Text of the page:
In 2002 I spent New Years Eve in New York City with a bunch of friends. We were wise enough to avoid the silliness of Lower Manhattan and Times Square on the big night, but we spent plenty of time on the island in the preceding days. With 9/11 still a fresh wound, the city was more worried than usual about the possibility of a terrorist attack during such a highly visible and crowded event. Accordingly, every cop in New York City was on the streets of Manhattan between Christmas and January 1. Some of them looked like they were pushing Social Security age. Some were obviously desk cops who hadn't worked the street in years, or maybe decades. Nearly all were heavily armed, with AR-15 type rifles slung over shoulders a common sight in on Wall Street and in Midtown.
Such shows of force are intended to make the public feel safer. Yet the more of this I saw, the less safe I felt. Some of that feeling was practical – The idea of old, rusty cops with itchy trigger fingers armed with military rifles they probably have no idea how to use is not a reassuring one under any circumstances – but some of it was purely emotional. Seeing armed cops every five feet didn't make anything seem safer; it merely reminded me that there are cops everywhere because they expect something really bad to happen. And the more cops and more guns there are in one place, the more likely that "Something bad will happen" becomes a self-fulfilling prophecy. I couldn't wait to get out of there.
I am an ocean away, but what little I've seen of the Olympics (and the media coverage thereof) bears a striking resemblance to what I felt a decade ago in New York. It has all the trappings of complete security overkill. Granted, UK politicians cannot be blamed for treating terrorism as a serious threat; the Olympics are and have been a target and the UK has suffered terrorist attacks on its own soil in recent memory. Nonetheless, the security measures in place seem to have created an event that potential fans would rather avoid than enjoy. Nothing says "Welcome to London, enjoy the games!" quite like anti-aircraft missiles on apartment rooftops, a ten-foot tall, eleven-mile long (!) electrified (!!!) fence surrounding the main stadium and facilities, a city-wide network of CCTV surveillance and aerial drones, and more British Armed Forces personnel on the ground (including 7,500 elite Royal Marines) than have been on British soil since the Second World War.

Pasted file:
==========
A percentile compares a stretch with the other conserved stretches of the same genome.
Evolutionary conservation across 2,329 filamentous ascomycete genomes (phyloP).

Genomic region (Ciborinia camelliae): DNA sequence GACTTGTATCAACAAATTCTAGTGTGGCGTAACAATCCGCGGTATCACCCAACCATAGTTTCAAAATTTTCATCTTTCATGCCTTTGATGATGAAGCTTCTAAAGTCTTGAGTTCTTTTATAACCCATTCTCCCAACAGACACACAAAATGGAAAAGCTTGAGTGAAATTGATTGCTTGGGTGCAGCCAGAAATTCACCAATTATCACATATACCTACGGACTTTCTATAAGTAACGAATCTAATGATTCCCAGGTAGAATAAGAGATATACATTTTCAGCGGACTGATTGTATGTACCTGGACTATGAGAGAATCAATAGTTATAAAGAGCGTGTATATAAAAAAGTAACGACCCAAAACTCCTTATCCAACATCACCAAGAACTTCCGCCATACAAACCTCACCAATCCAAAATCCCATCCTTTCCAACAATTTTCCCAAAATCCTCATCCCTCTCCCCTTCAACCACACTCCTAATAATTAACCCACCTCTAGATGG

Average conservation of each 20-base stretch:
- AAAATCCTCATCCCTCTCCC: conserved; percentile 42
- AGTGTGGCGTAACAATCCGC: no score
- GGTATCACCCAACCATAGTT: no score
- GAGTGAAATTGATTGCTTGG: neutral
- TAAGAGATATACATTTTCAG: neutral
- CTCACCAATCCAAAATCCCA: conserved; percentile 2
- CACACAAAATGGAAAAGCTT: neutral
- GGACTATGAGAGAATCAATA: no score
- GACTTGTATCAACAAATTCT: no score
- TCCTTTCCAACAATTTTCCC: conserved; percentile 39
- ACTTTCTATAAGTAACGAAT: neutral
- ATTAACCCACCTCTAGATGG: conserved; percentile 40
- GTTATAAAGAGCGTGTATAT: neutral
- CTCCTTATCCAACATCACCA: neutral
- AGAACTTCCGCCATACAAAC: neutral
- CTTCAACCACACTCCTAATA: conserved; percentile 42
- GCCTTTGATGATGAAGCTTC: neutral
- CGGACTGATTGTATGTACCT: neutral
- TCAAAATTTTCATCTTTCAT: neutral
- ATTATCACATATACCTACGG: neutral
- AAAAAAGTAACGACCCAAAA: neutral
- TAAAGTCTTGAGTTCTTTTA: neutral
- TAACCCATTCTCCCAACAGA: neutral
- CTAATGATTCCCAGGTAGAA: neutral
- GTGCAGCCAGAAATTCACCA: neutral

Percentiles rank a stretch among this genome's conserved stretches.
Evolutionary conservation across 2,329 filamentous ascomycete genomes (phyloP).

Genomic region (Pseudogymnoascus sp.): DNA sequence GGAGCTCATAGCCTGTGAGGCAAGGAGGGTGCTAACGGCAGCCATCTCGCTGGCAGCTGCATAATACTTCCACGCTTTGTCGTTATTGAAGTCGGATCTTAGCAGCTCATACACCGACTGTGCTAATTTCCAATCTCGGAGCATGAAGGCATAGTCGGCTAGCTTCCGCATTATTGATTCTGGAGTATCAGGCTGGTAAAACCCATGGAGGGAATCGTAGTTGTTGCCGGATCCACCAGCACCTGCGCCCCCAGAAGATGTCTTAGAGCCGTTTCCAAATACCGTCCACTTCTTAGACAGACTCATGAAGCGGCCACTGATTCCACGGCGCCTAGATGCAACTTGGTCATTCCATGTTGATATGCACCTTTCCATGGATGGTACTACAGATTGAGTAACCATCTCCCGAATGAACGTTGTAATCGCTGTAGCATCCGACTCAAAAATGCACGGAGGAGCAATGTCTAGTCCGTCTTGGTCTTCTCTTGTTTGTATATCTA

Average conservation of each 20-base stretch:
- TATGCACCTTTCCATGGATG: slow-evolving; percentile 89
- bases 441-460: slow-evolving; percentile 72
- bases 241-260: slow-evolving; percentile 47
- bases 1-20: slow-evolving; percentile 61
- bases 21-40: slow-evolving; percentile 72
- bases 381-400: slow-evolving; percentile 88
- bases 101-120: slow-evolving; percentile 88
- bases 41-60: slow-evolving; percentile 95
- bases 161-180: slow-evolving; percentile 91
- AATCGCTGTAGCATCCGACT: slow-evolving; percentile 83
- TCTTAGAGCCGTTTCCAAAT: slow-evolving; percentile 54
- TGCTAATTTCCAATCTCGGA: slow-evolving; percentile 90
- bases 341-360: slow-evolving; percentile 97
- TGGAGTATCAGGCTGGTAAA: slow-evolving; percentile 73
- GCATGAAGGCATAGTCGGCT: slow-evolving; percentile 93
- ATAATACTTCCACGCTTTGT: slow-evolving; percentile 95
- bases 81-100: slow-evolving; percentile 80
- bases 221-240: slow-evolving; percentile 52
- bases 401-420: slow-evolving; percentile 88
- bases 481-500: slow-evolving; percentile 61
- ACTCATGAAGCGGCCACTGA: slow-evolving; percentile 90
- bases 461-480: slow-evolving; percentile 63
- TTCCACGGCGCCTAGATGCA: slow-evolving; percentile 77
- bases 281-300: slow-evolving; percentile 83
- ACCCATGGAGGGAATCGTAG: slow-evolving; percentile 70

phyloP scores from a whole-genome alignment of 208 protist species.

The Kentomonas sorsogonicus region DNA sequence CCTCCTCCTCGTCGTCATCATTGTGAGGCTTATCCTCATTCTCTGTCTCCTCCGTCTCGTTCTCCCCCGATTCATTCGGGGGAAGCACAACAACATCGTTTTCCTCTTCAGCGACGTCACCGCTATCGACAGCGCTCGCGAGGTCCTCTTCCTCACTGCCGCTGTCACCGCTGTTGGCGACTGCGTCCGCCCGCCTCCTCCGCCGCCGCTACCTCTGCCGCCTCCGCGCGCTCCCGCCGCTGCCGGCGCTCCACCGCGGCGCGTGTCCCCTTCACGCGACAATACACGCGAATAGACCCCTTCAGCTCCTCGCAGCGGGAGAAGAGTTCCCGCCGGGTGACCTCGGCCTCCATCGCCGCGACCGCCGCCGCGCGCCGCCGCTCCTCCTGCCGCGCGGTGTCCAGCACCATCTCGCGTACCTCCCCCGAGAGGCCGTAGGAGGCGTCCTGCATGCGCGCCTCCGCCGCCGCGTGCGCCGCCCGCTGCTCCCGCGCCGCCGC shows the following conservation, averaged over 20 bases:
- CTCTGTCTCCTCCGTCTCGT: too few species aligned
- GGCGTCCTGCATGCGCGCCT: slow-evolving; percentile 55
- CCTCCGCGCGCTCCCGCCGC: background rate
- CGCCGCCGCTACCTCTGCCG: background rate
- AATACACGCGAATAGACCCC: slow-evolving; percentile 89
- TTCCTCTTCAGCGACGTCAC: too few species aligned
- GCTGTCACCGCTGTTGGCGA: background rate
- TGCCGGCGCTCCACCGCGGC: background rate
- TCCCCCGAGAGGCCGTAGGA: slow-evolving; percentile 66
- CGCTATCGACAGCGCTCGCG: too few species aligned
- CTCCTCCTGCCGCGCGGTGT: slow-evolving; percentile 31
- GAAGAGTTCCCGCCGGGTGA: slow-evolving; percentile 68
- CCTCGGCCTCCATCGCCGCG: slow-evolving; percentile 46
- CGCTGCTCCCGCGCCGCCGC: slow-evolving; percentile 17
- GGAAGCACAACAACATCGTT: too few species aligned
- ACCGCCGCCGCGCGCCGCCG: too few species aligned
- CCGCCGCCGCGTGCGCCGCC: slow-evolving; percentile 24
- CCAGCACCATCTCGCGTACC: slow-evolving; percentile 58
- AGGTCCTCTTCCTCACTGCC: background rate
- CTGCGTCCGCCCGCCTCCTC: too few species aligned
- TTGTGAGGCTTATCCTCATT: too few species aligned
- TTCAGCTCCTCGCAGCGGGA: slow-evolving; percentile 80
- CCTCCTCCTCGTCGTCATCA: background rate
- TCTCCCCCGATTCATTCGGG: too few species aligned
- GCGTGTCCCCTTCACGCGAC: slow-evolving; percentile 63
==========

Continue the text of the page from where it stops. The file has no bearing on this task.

Is that making you feel safe? Maybe I'm a wimp, but that looks like the kind of event I prefer to avoid. To the extent possible, I try to stay away from enclosed areas teeming with armed cops, soldiers, and other people expecting the worst and possessing the right to shoot at me. Maybe this merely reflects Americans' increasing tendency to see the police as a menace to be avoided at all costs, or perhaps it speaks to the larger problem of trying to confront our fears as a society with bigger guns and more of them. It's easy to look at the security preparations and say, "It's sad that we live in a world in which all of this is necessary" and much harder to take the time to question whether it really is.